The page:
• Research
  • AMO/Quantum Physics
  • Condensed Matter Physics

Topological insulators, an exciting, relatively new class of materials, are capable of carrying electricity along the edge of the surface, while the bulk of the material acts as an electrical insulator. Practical applications for these materials are still mostly a matter of theory, as scientists probe their microscopic properties to better understand the fundamental physics that govern their peculiar behavior.

Using atomic quantum-simulation, an experimental technique involving finely tuned lasers and ultracold atoms about a billion times colder than room temperature, to replicate the properties of a topological insulator, a team of researchers at the University of Illinois at Urbana-Champaign has directly observed for the first time the protected boundary state (the topological soliton state) of the topological insulator trans-polyacetylene. The transport properties of this organic polymer are typical of topological insulators and of the Su-Schrieffer-Heeger (SSH) model.

Physics graduate students Eric Meier and Fangzhao Alex An, working with Professor Bryce Gadway, developed a new experimental method, an engineered approach that allows the team to probe quantum transport phenomena.

  • Research
  • Astrophysics/Cosmology

In its search for extrasolar planets, the Kepler space telescope looks for stars whose light flux periodically dims, signaling the passing of an orbiting planet in front of the star. But the timing and duration of diminished light flux episodes Kepler detected coming from KIC 846852, known as Tabby’s star, are a mystery. These dimming events vary in magnitude and don’t occur at regular intervals, making an orbiting planet an unlikely explanation. The source of these unusual dimming events is the subject of intense speculation. Suggestions from astronomers, astrophysicists, and amateur stargazers have ranged from asteroid belts to alien activity.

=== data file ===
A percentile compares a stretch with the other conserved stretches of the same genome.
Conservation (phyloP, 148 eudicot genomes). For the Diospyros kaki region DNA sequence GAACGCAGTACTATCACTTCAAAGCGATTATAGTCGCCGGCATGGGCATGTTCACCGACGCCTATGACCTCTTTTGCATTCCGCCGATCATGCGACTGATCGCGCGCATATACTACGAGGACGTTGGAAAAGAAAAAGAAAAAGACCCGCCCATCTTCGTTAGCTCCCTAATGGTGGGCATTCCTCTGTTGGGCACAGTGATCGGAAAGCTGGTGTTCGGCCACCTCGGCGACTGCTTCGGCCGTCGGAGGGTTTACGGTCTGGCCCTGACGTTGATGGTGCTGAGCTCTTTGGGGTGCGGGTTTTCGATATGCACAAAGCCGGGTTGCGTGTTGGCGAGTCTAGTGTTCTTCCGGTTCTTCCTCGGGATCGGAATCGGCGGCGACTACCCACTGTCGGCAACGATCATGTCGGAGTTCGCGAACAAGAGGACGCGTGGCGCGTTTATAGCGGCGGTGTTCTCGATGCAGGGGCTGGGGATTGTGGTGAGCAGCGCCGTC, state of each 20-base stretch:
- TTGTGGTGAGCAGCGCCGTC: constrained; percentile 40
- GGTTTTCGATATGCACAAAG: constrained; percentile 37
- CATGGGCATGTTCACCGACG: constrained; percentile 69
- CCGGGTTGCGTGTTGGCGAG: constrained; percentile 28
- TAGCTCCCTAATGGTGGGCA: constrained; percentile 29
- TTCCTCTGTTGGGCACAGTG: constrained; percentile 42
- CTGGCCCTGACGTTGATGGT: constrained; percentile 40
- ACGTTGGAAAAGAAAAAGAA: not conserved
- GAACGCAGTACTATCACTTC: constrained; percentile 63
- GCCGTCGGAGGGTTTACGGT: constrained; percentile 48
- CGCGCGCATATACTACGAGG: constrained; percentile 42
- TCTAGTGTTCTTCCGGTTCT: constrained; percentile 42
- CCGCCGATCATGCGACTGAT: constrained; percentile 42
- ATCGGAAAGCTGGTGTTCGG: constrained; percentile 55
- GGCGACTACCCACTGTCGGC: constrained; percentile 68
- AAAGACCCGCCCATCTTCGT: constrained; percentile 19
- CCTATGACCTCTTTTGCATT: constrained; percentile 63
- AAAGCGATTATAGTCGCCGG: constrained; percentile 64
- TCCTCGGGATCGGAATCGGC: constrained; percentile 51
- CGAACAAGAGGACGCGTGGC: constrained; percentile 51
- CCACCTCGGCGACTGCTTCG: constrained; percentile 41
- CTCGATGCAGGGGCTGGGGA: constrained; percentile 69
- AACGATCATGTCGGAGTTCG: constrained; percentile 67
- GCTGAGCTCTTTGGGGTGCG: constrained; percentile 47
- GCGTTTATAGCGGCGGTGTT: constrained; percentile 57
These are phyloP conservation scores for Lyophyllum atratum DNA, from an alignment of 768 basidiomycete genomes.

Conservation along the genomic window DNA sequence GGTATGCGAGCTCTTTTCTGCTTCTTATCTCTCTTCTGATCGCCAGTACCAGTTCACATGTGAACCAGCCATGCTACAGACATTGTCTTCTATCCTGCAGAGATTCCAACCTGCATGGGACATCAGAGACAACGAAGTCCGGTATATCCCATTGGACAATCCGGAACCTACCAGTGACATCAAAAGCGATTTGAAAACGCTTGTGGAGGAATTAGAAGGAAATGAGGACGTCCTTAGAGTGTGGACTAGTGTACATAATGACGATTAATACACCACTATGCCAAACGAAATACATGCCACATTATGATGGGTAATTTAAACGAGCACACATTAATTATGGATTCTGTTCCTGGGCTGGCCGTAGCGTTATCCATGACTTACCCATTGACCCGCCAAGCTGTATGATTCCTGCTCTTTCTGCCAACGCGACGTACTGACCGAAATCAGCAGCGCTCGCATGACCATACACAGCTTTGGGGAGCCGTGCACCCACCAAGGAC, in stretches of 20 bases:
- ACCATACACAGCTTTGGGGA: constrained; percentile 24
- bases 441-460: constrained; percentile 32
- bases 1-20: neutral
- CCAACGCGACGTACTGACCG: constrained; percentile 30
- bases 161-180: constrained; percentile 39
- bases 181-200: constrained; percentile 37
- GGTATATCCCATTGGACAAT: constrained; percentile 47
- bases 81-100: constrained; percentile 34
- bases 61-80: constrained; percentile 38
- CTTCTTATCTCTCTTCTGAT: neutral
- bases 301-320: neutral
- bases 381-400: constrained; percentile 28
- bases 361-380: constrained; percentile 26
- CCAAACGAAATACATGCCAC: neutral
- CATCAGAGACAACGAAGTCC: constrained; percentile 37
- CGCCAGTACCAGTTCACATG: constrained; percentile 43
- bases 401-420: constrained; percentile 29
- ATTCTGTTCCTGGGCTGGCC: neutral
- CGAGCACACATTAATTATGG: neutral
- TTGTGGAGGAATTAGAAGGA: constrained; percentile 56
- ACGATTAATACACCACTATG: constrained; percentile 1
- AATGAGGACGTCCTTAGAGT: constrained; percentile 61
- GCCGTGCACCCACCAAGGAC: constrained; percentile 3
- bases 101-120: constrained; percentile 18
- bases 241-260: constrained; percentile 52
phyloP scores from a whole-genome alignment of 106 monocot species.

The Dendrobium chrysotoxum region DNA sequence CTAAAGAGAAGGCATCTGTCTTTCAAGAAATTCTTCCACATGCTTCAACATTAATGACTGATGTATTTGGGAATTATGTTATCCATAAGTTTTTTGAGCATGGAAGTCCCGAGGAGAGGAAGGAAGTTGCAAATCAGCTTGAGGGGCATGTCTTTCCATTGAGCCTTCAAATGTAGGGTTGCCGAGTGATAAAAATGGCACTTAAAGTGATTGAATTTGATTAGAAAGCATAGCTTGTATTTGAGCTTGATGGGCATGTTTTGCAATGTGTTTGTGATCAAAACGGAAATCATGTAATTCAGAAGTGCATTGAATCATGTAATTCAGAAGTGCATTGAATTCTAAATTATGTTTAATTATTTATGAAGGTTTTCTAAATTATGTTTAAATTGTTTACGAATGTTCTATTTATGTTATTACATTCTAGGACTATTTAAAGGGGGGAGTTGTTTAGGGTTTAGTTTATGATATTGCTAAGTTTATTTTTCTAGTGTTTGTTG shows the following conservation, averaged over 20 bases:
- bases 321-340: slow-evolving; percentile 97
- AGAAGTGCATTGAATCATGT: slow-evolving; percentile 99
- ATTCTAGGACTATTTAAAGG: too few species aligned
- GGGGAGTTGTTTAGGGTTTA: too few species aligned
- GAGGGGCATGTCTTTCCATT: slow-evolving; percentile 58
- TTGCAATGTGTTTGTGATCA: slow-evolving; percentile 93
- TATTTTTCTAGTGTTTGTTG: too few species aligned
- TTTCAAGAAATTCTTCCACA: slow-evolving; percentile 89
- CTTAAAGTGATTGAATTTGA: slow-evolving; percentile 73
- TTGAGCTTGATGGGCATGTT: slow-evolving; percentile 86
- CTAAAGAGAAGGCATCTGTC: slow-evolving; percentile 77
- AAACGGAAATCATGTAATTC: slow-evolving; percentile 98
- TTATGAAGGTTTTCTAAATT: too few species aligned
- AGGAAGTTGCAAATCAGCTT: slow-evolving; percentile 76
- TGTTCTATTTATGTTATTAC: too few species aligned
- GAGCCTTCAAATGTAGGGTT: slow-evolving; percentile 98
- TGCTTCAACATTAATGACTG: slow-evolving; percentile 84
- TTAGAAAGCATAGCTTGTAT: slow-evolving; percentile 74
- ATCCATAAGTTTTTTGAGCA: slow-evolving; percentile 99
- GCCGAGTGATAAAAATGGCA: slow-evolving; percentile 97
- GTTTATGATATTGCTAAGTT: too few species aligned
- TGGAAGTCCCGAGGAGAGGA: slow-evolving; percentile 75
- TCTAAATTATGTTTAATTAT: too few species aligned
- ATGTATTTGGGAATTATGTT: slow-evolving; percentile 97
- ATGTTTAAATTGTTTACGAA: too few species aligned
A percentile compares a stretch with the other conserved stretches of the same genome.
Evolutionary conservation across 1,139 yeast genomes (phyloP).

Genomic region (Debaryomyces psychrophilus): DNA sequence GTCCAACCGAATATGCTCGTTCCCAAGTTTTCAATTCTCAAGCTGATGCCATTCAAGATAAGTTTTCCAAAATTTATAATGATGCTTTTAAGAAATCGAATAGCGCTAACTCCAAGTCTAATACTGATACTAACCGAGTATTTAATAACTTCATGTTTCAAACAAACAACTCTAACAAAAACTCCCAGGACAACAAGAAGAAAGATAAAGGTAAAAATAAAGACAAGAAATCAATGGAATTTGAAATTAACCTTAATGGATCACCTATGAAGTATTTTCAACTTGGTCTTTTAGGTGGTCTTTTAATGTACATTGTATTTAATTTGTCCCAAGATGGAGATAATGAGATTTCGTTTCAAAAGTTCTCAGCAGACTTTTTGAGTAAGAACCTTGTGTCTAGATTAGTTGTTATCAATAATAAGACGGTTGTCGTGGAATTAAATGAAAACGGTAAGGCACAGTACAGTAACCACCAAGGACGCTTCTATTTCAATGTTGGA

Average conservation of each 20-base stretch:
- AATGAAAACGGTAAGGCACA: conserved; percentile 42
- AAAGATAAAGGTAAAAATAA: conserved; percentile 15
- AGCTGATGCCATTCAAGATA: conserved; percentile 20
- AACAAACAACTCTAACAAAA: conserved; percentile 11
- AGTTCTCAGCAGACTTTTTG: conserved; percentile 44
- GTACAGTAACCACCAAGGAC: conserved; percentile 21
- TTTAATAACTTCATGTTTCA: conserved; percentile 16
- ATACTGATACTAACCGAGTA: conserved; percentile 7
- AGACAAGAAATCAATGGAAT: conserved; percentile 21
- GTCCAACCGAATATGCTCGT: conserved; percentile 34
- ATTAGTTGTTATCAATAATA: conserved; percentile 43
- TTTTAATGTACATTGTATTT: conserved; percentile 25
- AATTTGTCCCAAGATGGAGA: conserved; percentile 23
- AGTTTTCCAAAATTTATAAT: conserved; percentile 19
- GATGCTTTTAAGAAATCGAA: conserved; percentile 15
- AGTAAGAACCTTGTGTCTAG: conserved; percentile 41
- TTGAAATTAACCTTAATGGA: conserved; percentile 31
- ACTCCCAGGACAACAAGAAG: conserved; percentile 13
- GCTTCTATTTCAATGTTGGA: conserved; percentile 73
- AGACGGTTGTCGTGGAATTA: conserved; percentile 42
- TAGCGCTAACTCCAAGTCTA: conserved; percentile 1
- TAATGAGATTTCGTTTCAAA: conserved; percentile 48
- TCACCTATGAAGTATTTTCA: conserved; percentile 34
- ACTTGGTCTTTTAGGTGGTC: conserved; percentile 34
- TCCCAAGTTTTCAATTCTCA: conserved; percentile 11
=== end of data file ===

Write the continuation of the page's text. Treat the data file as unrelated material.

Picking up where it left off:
Now a team of scientists at the University of Illinois at Urbana-Champaign—physics graduate student Mohammed Sheikh, working with Professors Karin Dahmen and Richard Weaver—proffer an entirely novel solution to the Tabby’s star puzzle. They suggest the luminosity variations may be intrinsic to the star itself.

  • Research
  • Astrophysics/Cosmology

"For decades, astronomers have known that supermassive black holes and the stars in their host galaxies grow together," said co-author Joaquin Vieira of the University of Illinois at Urbana-Champaign. "Exactly why they do this is still a mystery. SPT0346-52 is interesting because we have observed an incredible burst of stars forming, and yet found no evidence for a growing supermassive black hole. We would really like to study this galaxy in greater detail and understand what triggered the star formation and how that affects the growth of the black hole."